Egypt Aims to Strangle the Muslim Brotherhood With its Gaza Peace Plan

The Egypt-brokered negotiations between rival groups Fatah and Hamas in the Palestinian territories resulted in the latter ceding control of the Gaza Strip after a decade-long rule in the enclave.

The major development was welcomed by some as a sign of progress in restoring calm in the region. However, other reasons might be behind Egypt's involvement in the peace process.

Egyptian President Abdel Fattah el-Sisi's strategic role in pushing for a quick reconciliation between Hamas and Fatah is an extension of Egypt's domestic and regional policy to strangle the influence of the Muslim Brotherhood group within and outside Egypt.

Hamas and its founder, Sheikh Yassine—famously known as 'the blind sheikh'—was birthed as the militant wing of the Muslim Brotherhood, back when Gaza was part of Egypt. Cairo is very concerned that Hamas is the Muslim Brotherhood and the Muslim Brotherhood is Hamas.

Sisi understands that if Hamas is disarmed in the Gaza Strip and loses control of the border crossing links with Egypt, the border incursions of Islamic jihadist groups that are linked to the Muslim Brotherhood will cease. Jihadists adverse to Egyptian peace and stability will no longer be able to enjoy the cover provided by Hamas and the use of Gaza Strip as a safe haven.

Egypt is banking on the idea that a full disarmament and reconciliation of Hamas with Fatah will lead to the formation of a Palestinian unity front; perhaps free from the influence of the Muslim Brotherhood and states like Iran and Qatar which are accused by Egypt and Israel of supporting the Muslim Brotherhood and other terrorist organizations in the Gaza Strip under Hamas control.

With a recent surge in terrorist attacks in the Northern Sinai region of Egypt—carried out by suspected Islamist groups linked to the Muslim Brotherhood against soft civilian and hard military targets—Egypt is worried that a permanent foothold and expansion of the Muslim Brotherhood in Gaza could have a huge security effect on Egypt's political and economic stability.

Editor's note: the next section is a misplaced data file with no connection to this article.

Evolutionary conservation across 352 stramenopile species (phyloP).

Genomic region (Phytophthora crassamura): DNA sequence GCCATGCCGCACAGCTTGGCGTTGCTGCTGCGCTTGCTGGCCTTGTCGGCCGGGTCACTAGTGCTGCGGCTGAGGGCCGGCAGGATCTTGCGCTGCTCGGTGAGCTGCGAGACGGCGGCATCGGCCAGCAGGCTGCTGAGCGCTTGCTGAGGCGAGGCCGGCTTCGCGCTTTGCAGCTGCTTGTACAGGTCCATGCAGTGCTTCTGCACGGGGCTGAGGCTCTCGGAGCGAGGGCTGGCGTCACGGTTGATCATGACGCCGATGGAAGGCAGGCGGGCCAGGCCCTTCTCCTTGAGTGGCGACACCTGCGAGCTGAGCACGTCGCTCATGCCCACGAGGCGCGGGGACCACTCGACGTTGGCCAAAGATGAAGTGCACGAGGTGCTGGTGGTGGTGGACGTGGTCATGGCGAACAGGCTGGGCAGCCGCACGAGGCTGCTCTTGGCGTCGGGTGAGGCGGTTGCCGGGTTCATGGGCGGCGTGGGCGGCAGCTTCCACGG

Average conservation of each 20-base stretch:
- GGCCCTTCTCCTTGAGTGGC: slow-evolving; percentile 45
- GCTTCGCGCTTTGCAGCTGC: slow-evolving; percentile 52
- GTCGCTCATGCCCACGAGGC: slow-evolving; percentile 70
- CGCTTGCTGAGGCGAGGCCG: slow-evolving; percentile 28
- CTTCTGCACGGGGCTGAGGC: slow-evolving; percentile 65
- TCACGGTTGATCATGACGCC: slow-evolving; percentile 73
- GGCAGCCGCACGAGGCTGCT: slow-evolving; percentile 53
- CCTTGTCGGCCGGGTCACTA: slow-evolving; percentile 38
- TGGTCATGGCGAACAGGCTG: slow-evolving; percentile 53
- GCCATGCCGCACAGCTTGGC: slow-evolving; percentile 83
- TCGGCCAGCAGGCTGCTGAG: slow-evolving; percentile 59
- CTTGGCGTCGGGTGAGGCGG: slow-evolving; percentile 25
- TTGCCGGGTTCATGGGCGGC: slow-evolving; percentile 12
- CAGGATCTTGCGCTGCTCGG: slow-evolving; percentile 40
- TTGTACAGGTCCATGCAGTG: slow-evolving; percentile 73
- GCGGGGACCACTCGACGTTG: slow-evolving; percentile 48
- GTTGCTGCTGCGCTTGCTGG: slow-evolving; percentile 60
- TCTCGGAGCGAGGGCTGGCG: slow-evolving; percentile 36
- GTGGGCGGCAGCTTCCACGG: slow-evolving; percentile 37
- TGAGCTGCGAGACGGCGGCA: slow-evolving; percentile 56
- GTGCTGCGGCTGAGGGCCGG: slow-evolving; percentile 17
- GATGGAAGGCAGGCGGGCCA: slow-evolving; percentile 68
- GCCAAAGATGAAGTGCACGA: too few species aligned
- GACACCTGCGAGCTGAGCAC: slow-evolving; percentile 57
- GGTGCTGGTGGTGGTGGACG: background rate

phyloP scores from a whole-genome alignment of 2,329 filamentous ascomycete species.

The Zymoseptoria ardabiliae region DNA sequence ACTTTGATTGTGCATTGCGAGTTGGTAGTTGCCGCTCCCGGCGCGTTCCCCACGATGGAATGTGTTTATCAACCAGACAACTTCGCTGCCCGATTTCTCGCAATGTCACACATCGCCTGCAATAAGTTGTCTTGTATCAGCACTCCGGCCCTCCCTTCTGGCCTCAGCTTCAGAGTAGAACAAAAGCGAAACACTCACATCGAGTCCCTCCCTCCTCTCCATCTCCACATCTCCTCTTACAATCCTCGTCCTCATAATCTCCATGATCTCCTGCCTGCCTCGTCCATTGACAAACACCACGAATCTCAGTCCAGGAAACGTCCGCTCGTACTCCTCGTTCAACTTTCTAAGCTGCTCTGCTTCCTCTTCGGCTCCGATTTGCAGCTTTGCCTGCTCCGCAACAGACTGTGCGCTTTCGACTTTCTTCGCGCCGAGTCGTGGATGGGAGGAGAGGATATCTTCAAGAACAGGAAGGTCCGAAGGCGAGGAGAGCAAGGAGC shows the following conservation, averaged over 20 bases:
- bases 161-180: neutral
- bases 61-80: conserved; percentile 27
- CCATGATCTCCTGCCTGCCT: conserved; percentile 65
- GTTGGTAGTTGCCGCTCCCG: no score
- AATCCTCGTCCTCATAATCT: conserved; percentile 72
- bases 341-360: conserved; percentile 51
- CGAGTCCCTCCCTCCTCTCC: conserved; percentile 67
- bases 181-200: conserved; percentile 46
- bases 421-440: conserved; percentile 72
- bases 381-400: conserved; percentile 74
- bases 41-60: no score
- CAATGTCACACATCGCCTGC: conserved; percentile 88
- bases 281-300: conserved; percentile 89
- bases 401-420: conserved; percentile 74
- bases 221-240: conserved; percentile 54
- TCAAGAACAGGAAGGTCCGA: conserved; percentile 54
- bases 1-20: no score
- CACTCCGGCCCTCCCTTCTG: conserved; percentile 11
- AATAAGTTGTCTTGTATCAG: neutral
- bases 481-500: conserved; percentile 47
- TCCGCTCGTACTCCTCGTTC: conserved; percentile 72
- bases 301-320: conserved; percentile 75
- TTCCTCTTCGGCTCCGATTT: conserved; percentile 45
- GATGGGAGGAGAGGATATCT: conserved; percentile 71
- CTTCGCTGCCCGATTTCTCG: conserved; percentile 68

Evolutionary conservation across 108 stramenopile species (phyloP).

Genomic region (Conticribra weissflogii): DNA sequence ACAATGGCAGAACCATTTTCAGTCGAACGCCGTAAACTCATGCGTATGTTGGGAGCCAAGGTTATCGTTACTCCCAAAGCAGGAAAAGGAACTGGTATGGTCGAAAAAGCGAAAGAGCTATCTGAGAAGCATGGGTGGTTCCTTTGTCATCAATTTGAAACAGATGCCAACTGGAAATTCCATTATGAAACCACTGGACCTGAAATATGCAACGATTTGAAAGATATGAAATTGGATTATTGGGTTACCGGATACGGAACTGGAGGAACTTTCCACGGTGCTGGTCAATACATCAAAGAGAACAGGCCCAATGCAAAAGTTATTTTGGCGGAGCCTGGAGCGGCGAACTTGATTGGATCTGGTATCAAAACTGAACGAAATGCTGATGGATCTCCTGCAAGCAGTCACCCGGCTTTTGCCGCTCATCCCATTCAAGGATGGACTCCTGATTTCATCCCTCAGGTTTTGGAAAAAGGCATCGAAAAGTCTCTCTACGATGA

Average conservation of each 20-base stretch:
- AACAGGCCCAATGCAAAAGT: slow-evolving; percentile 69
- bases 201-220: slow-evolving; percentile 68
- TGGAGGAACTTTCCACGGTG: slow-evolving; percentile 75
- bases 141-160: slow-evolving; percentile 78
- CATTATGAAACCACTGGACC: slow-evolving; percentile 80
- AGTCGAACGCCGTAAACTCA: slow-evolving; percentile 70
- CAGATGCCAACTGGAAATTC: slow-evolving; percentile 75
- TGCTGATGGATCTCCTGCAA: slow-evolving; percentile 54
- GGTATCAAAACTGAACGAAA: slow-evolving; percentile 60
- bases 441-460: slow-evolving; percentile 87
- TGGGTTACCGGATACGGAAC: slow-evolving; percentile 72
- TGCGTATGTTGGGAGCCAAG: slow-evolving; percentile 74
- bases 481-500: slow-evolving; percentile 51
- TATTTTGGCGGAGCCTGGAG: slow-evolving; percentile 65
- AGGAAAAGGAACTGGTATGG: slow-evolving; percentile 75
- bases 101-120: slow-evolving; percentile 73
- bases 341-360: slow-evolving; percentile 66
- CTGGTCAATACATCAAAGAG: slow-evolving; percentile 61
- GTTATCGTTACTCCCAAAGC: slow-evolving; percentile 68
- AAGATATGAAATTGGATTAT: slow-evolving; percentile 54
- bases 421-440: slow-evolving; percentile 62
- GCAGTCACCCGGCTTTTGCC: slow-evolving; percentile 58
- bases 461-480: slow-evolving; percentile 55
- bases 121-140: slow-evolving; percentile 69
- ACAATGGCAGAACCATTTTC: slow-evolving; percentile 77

Fatah and Hamas
Hamas's new deputy leader Salah al-Aruri (seated L) and Fatah's Azzam al-Ahmad (seated R) sign a reconciliation deal in Cairo on October 12, 2017, as the two rival Palestinian movements ended their decade-long split following negotiations overseen by Egypt. KHALED DESOUKI/AFP/Getty Image

Egypt is concerned with the network of Jihadists building up along the Hamas-controlled borders, with the Sinai Province terrorist group linked to the Islamic State core and the Muslim Brotherhood.

Bringing Hamas and Fatah together is a political tactic that can bring military advantage for Egypt's counter-insurgency strategy in the region.

Sisi is under enormous pressure at home to come up with quick answers to the security failures under his watch. Uniting Fatah and Hamas is the first domestic step towards a regional protection strategy. Whether Hamas is willing to give up its control of the borders with Egypt or to fully accept a full disarmament remains to be seen.

There are more reasons to be skeptical about the real intentions of the current Egyptian-driven reconciliation process because the objectives are wrapped with national interest clothing.

In its totality, this Hamas-Fatah reconciliation may be good for Palestine, but it has the appearance of a long-term geopolitical strategy for Egypt to secure its borders and strangulate the Muslim Brotherhood and its international support system.

It does not seem to be a 'Good Samaritan's' attempt to broker peace between Palestinian rival factions Hamas and Fatah or the benefit of a process to bring a united Palestine to the same table with Israel for a lasting solution to the Arab-Israeli crisis.